• Amazon Best Sellers Rank: #122,315 in Books (See Top 100 in Books)

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Customer Reviews

Top Customer Reviews

Format: Hardcover
Ted Hughes, Poet Laureate to Queen Elizabeth II, is the author of more than forty books of poems, prose, and translation. He has received the Whitbread Book of the Year Award and now the W. H. Smith Award for his Tales of Ovid. However, what first brought him into the limelight was the death of his poet wife, Sylvia Plath - an incident that sent shock waves through literary circles in1963 and had all the radical feminists up in arms against the man who had allegedly driven his wife to a self-inflicted death. Ever since, Hughes has been at the centre of controversies.
Condemned to live on as a survivor, for many years Hughes wrote nothing but children's verse. At the same time he concentrated on bringing out Sylvia Plath's poems, letters (edited by her mother, Aurelia Plath) and journals. And then, when he did turn back to poetry, not surprisingly, he focused on the negative side of life, the darker forces in the universe which are forever threatening man. He did not write of personal experiences. He did not write of his wife's suicide, or of emotional and other disasters he surely must have suffered. And yet the sense of doom crept into his poetry through symbols from the animal world: the jaguar, the the hawk, and the crow - masks from the world of nature that the poet donned to hide the pain he lived through. Meanwhile the Plath myth has grown. It has all the makings of a cult: the love and the hate, the betrayal and the anger, with the sensationalism climaxing in self-destructive violence.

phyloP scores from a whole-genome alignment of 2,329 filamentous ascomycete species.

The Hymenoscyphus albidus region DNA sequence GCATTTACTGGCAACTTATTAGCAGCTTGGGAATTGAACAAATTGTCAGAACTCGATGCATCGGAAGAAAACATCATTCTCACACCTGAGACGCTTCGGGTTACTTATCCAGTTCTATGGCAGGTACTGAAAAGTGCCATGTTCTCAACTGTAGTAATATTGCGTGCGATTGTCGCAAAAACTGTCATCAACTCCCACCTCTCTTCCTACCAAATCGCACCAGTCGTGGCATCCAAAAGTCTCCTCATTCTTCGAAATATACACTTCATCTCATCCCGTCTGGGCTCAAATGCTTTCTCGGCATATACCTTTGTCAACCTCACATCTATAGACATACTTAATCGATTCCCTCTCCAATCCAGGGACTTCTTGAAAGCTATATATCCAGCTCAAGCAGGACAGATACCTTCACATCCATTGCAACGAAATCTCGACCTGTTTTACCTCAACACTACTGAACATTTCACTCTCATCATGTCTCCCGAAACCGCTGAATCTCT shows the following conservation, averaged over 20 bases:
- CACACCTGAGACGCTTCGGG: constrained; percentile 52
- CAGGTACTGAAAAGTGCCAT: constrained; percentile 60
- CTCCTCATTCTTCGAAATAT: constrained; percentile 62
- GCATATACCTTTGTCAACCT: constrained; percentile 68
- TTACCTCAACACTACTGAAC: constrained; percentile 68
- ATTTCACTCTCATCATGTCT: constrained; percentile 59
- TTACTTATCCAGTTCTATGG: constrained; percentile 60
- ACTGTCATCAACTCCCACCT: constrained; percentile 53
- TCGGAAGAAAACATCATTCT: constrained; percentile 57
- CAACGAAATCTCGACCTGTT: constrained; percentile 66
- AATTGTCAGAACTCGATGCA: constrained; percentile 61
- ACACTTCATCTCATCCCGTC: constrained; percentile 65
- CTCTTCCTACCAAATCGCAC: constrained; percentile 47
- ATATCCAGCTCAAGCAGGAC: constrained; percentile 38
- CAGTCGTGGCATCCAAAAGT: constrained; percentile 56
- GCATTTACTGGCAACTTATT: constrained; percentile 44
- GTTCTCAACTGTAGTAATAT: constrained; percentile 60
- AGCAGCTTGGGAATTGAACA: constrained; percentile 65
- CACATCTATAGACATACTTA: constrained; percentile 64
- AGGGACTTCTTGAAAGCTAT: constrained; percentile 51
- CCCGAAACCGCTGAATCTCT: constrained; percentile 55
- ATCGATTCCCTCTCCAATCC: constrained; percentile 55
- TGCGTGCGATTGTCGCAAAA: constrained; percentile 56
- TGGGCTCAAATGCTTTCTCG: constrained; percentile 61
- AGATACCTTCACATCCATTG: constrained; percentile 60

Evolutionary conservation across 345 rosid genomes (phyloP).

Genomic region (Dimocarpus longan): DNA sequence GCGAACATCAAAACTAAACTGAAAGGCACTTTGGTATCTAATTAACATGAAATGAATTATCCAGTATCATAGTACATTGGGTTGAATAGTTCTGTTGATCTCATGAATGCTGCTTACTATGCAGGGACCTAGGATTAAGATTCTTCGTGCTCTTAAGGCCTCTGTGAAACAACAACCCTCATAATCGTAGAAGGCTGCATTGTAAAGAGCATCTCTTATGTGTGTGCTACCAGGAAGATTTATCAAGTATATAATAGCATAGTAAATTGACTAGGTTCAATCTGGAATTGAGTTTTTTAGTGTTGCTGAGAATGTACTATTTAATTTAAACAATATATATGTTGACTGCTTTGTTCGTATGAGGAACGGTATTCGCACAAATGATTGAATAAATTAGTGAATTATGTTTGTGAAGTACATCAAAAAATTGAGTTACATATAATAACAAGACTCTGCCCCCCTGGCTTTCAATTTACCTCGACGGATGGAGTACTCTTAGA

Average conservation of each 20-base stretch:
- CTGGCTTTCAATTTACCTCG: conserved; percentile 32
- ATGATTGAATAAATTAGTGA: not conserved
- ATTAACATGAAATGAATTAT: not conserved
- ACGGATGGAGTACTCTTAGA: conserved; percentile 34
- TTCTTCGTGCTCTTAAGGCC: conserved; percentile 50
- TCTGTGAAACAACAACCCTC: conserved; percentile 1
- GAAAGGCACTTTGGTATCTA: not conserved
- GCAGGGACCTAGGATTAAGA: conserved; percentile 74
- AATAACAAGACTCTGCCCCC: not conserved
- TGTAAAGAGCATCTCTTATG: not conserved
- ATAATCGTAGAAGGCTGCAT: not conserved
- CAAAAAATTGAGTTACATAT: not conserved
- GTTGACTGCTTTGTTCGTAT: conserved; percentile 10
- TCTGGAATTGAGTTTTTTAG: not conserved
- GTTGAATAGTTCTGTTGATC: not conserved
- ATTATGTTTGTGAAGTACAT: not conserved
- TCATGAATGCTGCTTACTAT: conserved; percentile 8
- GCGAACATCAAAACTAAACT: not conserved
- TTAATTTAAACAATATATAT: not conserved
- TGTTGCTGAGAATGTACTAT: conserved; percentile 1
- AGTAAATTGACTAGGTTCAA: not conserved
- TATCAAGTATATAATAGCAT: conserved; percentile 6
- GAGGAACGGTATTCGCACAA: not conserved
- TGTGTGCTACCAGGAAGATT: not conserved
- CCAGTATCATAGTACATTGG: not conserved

The present volume of poems, Birthday Letters, is very different from the earlier collections. Whereas earlier Hughes liked to assume the role of a sort of wild man of the woods surrounded by his animals and birds, here we have Ted Hughes the man, the husband and the lover, without his mask.
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By A Customer on May 29, 2000
Format: Paperback
I have done extensive research on Sylvia Plath. I never saw her as the poor, defenseless victim many feminists portray her as, but reading about her struggles with Ted Hughes did not make him my favorite person. Reading "Birthday Letters" was quite a shock for me. The powerful emotions of grief, sorrow, and tenderness cast Mr. Hughes in a new light. I felt almost as if I were intruding on an intimate moment between him and his late wife. I was captivated by this work, but I feel knowledge of his history with Plath is essential for a full understanding of the work.